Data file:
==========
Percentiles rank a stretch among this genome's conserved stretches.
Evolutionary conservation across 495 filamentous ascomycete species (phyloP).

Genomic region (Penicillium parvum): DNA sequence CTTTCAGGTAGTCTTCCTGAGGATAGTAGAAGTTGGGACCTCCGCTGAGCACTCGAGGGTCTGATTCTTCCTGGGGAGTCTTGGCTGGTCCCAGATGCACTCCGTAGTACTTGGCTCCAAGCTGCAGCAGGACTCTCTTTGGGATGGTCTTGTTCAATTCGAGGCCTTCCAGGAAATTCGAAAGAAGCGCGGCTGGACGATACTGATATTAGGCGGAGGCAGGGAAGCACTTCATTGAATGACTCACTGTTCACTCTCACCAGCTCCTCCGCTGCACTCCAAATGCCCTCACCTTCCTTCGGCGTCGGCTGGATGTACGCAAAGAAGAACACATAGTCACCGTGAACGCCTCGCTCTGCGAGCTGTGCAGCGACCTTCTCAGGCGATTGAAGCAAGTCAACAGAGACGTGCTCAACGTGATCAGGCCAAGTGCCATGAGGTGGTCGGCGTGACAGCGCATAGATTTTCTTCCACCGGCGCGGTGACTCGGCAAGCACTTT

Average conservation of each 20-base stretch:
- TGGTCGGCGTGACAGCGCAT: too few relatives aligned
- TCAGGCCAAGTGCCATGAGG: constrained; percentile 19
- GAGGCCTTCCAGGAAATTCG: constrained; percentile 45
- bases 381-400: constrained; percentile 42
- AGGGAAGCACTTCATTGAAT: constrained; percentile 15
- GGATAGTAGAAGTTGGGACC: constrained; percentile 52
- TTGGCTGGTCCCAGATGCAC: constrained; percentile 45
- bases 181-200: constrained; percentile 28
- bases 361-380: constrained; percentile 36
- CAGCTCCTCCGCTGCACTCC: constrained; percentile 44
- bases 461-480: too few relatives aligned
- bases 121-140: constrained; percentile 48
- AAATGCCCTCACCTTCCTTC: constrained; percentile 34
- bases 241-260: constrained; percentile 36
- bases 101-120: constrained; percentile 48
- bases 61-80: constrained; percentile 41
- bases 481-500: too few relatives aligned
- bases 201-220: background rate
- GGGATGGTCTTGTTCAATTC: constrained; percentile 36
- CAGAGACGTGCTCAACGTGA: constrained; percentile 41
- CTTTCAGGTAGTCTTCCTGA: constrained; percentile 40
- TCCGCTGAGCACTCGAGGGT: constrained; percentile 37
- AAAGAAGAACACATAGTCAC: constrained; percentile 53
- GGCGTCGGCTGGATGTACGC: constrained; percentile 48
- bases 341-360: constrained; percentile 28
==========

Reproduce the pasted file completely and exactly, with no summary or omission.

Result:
Percentiles rank a stretch among this genome's conserved stretches.
Evolutionary conservation across 495 filamentous ascomycete species (phyloP).

Genomic region (Penicillium parvum): DNA sequence CTTTCAGGTAGTCTTCCTGAGGATAGTAGAAGTTGGGACCTCCGCTGAGCACTCGAGGGTCTGATTCTTCCTGGGGAGTCTTGGCTGGTCCCAGATGCACTCCGTAGTACTTGGCTCCAAGCTGCAGCAGGACTCTCTTTGGGATGGTCTTGTTCAATTCGAGGCCTTCCAGGAAATTCGAAAGAAGCGCGGCTGGACGATACTGATATTAGGCGGAGGCAGGGAAGCACTTCATTGAATGACTCACTGTTCACTCTCACCAGCTCCTCCGCTGCACTCCAAATGCCCTCACCTTCCTTCGGCGTCGGCTGGATGTACGCAAAGAAGAACACATAGTCACCGTGAACGCCTCGCTCTGCGAGCTGTGCAGCGACCTTCTCAGGCGATTGAAGCAAGTCAACAGAGACGTGCTCAACGTGATCAGGCCAAGTGCCATGAGGTGGTCGGCGTGACAGCGCATAGATTTTCTTCCACCGGCGCGGTGACTCGGCAAGCACTTT

Average conservation of each 20-base stretch:
- TGGTCGGCGTGACAGCGCAT: too few relatives aligned
- TCAGGCCAAGTGCCATGAGG: constrained; percentile 19
- GAGGCCTTCCAGGAAATTCG: constrained; percentile 45
- bases 381-400: constrained; percentile 42
- AGGGAAGCACTTCATTGAAT: constrained; percentile 15
- GGATAGTAGAAGTTGGGACC: constrained; percentile 52
- TTGGCTGGTCCCAGATGCAC: constrained; percentile 45
- bases 181-200: constrained; percentile 28
- bases 361-380: constrained; percentile 36
- CAGCTCCTCCGCTGCACTCC: constrained; percentile 44
- bases 461-480: too few relatives aligned
- bases 121-140: constrained; percentile 48
- AAATGCCCTCACCTTCCTTC: constrained; percentile 34
- bases 241-260: constrained; percentile 36
- bases 101-120: constrained; percentile 48
- bases 61-80: constrained; percentile 41
- bases 481-500: too few relatives aligned
- bases 201-220: background rate
- GGGATGGTCTTGTTCAATTC: constrained; percentile 36
- CAGAGACGTGCTCAACGTGA: constrained; percentile 41
- CTTTCAGGTAGTCTTCCTGA: constrained; percentile 40
- TCCGCTGAGCACTCGAGGGT: constrained; percentile 37
- AAAGAAGAACACATAGTCAC: constrained; percentile 53
- GGCGTCGGCTGGATGTACGC: constrained; percentile 48
- bases 341-360: constrained; percentile 28